In the first half of the book--the section about the Republican national conventional in Miami, at which Nixon easily put down Rockefeller and the Nixonite GOP rolled over all opposition with smiling faces and louder-than-thou celebrating on the convention floor--Mailer finds himself heading for the bar, and then, typically, back to the hall to drink in the scene. Mailer noticed that Nixon had not won over the Goldwater Right even at the same time that he believed he had. Here are two paragraphs, and please notice that the second of the two is fabulously gonzo, drunken language:
Nixon might have his dream to unify the land, but he would yet to have to stare, face to face, into the powre of his own Right Wing, soon to rise on the wave of these beer-hall blasts, the worst of the Wasp, all bull in his muscles, all murder in his neck - would Nixon have the stance to meet them? Or would he fall captive to the madmen in the pits of his own party, those madmen absent from Miami, those madmen concealed this week? The convention had been peaceful, too peaceful by far.
At large on the ocean, would people yet pray for Nixon and wish him strength as once they had wished strength to old Hindenburg and Dollfus and Schuschnigg and Von Papen? Oom-pah went the tuba, starts! went the horn. Blood and shit might soon be flying like the red and brown of a verboten flag. It had had black in it as well. For death, perhaps. They always did. And shave the shorn. God give strength to Richard Nixon, and a nose for the real news. Oom-pah went the tuba, farts went the horn.
That's the late Terrence Des Pres, once my teacher, intermittently my mentor, brilliant and complex and probably tragic. When I teach my Holocaust course, it's largely based on his - which was, so far as we know, the first literature course on the Holocaust ever taught at a college or university (this was the mid-1970s). Terrence wrote an op-ed Times piece about the second running of this course: find it here. Of course my students read his brilliant (but, in the end, probably wrong) book The Survivor.
Terrence Des Pres was nearly the first person whose photograph I thought of to add to "Al's pantheon," an album in my new Picasa picture site. As of this writing, the others in the pantheon are my father, Bud Cox, Bob Lucid, Halbe Brown, Dave King, and John Giannotti.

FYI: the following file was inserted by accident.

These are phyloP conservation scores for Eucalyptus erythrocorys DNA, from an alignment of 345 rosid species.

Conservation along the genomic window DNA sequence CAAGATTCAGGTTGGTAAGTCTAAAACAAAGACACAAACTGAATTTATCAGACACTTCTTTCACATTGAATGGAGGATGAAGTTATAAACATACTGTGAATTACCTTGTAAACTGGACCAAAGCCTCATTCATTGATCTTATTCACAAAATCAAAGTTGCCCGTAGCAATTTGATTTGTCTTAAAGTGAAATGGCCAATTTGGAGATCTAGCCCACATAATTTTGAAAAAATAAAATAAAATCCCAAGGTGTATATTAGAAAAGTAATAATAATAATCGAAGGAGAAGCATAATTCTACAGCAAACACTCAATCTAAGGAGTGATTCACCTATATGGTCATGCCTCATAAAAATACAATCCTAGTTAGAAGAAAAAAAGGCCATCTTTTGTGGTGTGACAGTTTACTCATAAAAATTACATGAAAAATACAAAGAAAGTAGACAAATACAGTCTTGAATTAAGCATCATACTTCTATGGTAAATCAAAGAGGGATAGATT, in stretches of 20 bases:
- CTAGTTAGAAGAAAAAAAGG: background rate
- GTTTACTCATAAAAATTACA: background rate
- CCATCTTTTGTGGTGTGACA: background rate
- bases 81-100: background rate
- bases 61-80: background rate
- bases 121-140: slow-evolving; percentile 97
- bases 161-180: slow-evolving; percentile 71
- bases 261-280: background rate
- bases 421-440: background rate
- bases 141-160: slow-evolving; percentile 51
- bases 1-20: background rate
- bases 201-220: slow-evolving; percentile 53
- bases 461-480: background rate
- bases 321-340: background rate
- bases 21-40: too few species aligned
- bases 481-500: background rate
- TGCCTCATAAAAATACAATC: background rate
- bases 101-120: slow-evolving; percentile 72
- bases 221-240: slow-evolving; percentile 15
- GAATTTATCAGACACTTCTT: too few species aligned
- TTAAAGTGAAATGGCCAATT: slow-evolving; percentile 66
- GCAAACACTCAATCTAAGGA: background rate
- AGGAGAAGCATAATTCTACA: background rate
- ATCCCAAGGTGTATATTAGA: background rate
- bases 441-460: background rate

Below you see a tag cloud generated by TagCrowd.com. TagCrowd is a web application for visualizing word frequencies in any user-supplied text by creating what is popularly known as a tag cloud or text cloud. I created a tag clowd by using as sourcetext the typescript of the first chapter of my new book. I've set it here to create an image of words based on frequency of use, asking it to choose only the top 50. I don't know where "oj" and such "words" came from, but "ltr" I know is the abbreviation for "letter" (as in an archival letter) used in the footnotes. And "Mac" is the first half of the surname "Mac Low" which the machine reads as a separate term because of the space. Thank goodness I've used "poetry" more often than "communist"!
"TagCrowd is being used far beyond the online realm: as topic summaries for speeches and written works; as visual summaries for survey data mining; as name tags for conferences, cocktail parties or wherever new collaborations start; as resumes in a single glance; as visual poetry."
Visual poetry. That I can see.
Okay, then. Now I'm creating a tag cloud without the frequency numbers from the text of a magazine article about Gertrude Stein, a review by Philip Hensher of Janet Malcolm's new book about Gertrude and Alice. Here goes:
Finally let's try a poem itself as the sourcetext. I use William Carlos Williams's "The Rose Is Obsolete" from Spring and All and here is the result:
The original poem is here.
A transcript of Gil Ott's interview with Jackson Mac Low, done in 1979, has been made available by the PhillySound blog folks. Mac Low talks about a particular development of his procedure that dates to early 1961. What does George Washington's camel have to do with anything? Well, go here please and find out.
Above: sketch by Mimi Gross that is part of a series linked to EPC.